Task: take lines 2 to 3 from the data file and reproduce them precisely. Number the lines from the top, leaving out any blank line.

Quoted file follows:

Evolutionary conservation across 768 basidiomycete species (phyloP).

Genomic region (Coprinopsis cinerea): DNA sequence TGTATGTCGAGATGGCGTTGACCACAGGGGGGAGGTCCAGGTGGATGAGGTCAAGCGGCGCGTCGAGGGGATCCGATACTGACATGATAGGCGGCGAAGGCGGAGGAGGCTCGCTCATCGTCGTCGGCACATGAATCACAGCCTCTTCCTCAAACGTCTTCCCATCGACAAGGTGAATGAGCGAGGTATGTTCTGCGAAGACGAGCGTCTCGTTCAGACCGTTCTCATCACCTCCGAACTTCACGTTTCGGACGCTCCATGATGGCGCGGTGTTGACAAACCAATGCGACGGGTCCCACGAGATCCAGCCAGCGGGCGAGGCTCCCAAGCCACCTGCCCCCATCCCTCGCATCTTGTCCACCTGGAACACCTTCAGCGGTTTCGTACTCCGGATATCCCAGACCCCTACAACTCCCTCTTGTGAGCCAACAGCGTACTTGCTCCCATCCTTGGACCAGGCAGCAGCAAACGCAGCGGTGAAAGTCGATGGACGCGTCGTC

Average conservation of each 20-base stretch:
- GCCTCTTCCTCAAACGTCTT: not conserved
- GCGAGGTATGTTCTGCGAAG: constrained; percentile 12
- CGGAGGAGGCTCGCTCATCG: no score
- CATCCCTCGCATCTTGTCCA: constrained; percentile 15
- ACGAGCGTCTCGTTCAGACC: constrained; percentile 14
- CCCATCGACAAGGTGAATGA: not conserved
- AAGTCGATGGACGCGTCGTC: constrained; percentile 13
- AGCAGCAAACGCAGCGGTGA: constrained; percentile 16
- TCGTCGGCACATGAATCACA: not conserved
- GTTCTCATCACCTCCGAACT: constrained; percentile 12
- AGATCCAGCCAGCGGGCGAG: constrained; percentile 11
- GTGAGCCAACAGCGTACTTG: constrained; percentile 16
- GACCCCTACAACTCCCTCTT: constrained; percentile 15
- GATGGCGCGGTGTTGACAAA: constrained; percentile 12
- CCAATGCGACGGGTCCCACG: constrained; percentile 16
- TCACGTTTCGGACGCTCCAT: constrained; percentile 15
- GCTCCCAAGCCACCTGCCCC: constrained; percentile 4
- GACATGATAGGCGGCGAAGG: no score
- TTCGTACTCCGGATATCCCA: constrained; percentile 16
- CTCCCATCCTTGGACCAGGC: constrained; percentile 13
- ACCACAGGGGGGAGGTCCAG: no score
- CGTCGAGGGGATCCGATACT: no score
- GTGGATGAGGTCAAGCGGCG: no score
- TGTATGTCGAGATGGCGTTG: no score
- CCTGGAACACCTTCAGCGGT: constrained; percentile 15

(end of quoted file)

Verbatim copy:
Genomic region (Coprinopsis cinerea): DNA sequence TGTATGTCGAGATGGCGTTGACCACAGGGGGGAGGTCCAGGTGGATGAGGTCAAGCGGCGCGTCGAGGGGATCCGATACTGACATGATAGGCGGCGAAGGCGGAGGAGGCTCGCTCATCGTCGTCGGCACATGAATCACAGCCTCTTCCTCAAACGTCTTCCCATCGACAAGGTGAATGAGCGAGGTATGTTCTGCGAAGACGAGCGTCTCGTTCAGACCGTTCTCATCACCTCCGAACTTCACGTTTCGGACGCTCCATGATGGCGCGGTGTTGACAAACCAATGCGACGGGTCCCACGAGATCCAGCCAGCGGGCGAGGCTCCCAAGCCACCTGCCCCCATCCCTCGCATCTTGTCCACCTGGAACACCTTCAGCGGTTTCGTACTCCGGATATCCCAGACCCCTACAACTCCCTCTTGTGAGCCAACAGCGTACTTGCTCCCATCCTTGGACCAGGCAGCAGCAAACGCAGCGGTGAAAGTCGATGGACGCGTCGTC

Average conservation of each 20-base stretch: